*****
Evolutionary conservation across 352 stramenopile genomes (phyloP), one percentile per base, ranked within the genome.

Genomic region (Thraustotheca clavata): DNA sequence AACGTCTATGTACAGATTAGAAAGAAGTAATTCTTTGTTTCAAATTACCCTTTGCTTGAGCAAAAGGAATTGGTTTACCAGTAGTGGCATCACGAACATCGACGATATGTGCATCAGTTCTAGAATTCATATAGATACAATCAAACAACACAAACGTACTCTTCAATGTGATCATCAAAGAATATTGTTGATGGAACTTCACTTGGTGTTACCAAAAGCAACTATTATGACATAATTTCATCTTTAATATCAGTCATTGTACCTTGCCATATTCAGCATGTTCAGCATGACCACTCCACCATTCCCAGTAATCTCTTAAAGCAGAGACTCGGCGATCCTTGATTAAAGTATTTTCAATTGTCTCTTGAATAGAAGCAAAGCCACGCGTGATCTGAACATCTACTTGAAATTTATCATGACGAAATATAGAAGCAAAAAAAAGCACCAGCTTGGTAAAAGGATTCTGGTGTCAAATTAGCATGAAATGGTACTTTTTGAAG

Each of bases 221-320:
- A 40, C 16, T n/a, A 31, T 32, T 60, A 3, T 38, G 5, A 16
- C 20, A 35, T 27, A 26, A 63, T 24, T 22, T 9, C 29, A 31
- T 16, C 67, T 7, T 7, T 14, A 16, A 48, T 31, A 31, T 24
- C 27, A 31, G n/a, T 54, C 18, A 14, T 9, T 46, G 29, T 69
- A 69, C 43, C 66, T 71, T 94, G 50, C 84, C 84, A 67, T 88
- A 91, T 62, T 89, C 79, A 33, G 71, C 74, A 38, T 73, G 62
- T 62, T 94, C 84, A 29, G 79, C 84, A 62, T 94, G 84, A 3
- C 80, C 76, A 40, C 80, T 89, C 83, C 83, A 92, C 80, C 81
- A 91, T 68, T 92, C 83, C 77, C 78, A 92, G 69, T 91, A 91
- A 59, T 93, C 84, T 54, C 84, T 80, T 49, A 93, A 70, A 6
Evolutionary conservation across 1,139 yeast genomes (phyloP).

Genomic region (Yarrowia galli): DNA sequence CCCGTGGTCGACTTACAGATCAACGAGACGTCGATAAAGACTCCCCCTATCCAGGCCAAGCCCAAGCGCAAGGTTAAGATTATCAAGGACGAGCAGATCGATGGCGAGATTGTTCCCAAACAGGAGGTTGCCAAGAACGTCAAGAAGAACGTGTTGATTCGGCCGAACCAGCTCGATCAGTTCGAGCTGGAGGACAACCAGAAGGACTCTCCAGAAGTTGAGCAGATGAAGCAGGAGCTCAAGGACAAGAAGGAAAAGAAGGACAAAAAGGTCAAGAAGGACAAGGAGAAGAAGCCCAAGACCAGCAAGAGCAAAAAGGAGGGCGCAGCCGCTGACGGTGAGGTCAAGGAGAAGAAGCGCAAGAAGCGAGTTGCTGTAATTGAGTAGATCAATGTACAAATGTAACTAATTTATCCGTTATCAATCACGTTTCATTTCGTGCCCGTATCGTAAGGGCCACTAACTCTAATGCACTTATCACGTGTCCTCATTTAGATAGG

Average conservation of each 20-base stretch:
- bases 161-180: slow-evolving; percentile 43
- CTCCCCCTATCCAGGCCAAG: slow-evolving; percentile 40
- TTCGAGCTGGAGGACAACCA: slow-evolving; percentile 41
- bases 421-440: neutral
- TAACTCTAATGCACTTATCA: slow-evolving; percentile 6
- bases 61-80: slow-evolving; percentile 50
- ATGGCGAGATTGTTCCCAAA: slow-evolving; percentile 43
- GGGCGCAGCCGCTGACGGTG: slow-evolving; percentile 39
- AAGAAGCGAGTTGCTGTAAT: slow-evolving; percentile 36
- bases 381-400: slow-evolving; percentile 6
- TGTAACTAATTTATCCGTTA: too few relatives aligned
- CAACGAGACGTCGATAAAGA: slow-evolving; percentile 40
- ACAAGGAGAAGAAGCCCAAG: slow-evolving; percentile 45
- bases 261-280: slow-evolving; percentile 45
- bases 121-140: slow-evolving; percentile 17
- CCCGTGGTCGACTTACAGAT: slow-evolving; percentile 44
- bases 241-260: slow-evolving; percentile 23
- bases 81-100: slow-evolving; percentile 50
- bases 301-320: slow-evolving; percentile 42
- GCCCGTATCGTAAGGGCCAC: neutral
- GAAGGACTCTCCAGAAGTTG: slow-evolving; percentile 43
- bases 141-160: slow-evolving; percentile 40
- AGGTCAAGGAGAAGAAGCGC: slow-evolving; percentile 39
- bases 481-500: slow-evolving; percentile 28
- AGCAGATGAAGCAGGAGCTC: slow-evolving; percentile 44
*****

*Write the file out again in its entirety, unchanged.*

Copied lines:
Evolutionary conservation across 352 stramenopile genomes (phyloP), one percentile per base, ranked within the genome.

Genomic region (Thraustotheca clavata): DNA sequence AACGTCTATGTACAGATTAGAAAGAAGTAATTCTTTGTTTCAAATTACCCTTTGCTTGAGCAAAAGGAATTGGTTTACCAGTAGTGGCATCACGAACATCGACGATATGTGCATCAGTTCTAGAATTCATATAGATACAATCAAACAACACAAACGTACTCTTCAATGTGATCATCAAAGAATATTGTTGATGGAACTTCACTTGGTGTTACCAAAAGCAACTATTATGACATAATTTCATCTTTAATATCAGTCATTGTACCTTGCCATATTCAGCATGTTCAGCATGACCACTCCACCATTCCCAGTAATCTCTTAAAGCAGAGACTCGGCGATCCTTGATTAAAGTATTTTCAATTGTCTCTTGAATAGAAGCAAAGCCACGCGTGATCTGAACATCTACTTGAAATTTATCATGACGAAATATAGAAGCAAAAAAAAGCACCAGCTTGGTAAAAGGATTCTGGTGTCAAATTAGCATGAAATGGTACTTTTTGAAG

Each of bases 221-320:
- A 40, C 16, T n/a, A 31, T 32, T 60, A 3, T 38, G 5, A 16
- C 20, A 35, T 27, A 26, A 63, T 24, T 22, T 9, C 29, A 31
- T 16, C 67, T 7, T 7, T 14, A 16, A 48, T 31, A 31, T 24
- C 27, A 31, G n/a, T 54, C 18, A 14, T 9, T 46, G 29, T 69
- A 69, C 43, C 66, T 71, T 94, G 50, C 84, C 84, A 67, T 88
- A 91, T 62, T 89, C 79, A 33, G 71, C 74, A 38, T 73, G 62
- T 62, T 94, C 84, A 29, G 79, C 84, A 62, T 94, G 84, A 3
- C 80, C 76, A 40, C 80, T 89, C 83, C 83, A 92, C 80, C 81
- A 91, T 68, T 92, C 83, C 77, C 78, A 92, G 69, T 91, A 91
- A 59, T 93, C 84, T 54, C 84, T 80, T 49, A 93, A 70, A 6
Evolutionary conservation across 1,139 yeast genomes (phyloP).

Genomic region (Yarrowia galli): DNA sequence CCCGTGGTCGACTTACAGATCAACGAGACGTCGATAAAGACTCCCCCTATCCAGGCCAAGCCCAAGCGCAAGGTTAAGATTATCAAGGACGAGCAGATCGATGGCGAGATTGTTCCCAAACAGGAGGTTGCCAAGAACGTCAAGAAGAACGTGTTGATTCGGCCGAACCAGCTCGATCAGTTCGAGCTGGAGGACAACCAGAAGGACTCTCCAGAAGTTGAGCAGATGAAGCAGGAGCTCAAGGACAAGAAGGAAAAGAAGGACAAAAAGGTCAAGAAGGACAAGGAGAAGAAGCCCAAGACCAGCAAGAGCAAAAAGGAGGGCGCAGCCGCTGACGGTGAGGTCAAGGAGAAGAAGCGCAAGAAGCGAGTTGCTGTAATTGAGTAGATCAATGTACAAATGTAACTAATTTATCCGTTATCAATCACGTTTCATTTCGTGCCCGTATCGTAAGGGCCACTAACTCTAATGCACTTATCACGTGTCCTCATTTAGATAGG

Average conservation of each 20-base stretch:
- bases 161-180: slow-evolving; percentile 43
- CTCCCCCTATCCAGGCCAAG: slow-evolving; percentile 40
- TTCGAGCTGGAGGACAACCA: slow-evolving; percentile 41
- bases 421-440: neutral
- TAACTCTAATGCACTTATCA: slow-evolving; percentile 6
- bases 61-80: slow-evolving; percentile 50
- ATGGCGAGATTGTTCCCAAA: slow-evolving; percentile 43
- GGGCGCAGCCGCTGACGGTG: slow-evolving; percentile 39
- AAGAAGCGAGTTGCTGTAAT: slow-evolving; percentile 36
- bases 381-400: slow-evolving; percentile 6
- TGTAACTAATTTATCCGTTA: too few relatives aligned
- CAACGAGACGTCGATAAAGA: slow-evolving; percentile 40
- ACAAGGAGAAGAAGCCCAAG: slow-evolving; percentile 45
- bases 261-280: slow-evolving; percentile 45
- bases 121-140: slow-evolving; percentile 17
- CCCGTGGTCGACTTACAGAT: slow-evolving; percentile 44
- bases 241-260: slow-evolving; percentile 23
- bases 81-100: slow-evolving; percentile 50
- bases 301-320: slow-evolving; percentile 42
- GCCCGTATCGTAAGGGCCAC: neutral
- GAAGGACTCTCCAGAAGTTG: slow-evolving; percentile 43
- bases 141-160: slow-evolving; percentile 40
- AGGTCAAGGAGAAGAAGCGC: slow-evolving; percentile 39
- bases 481-500: slow-evolving; percentile 28
- AGCAGATGAAGCAGGAGCTC: slow-evolving; percentile 44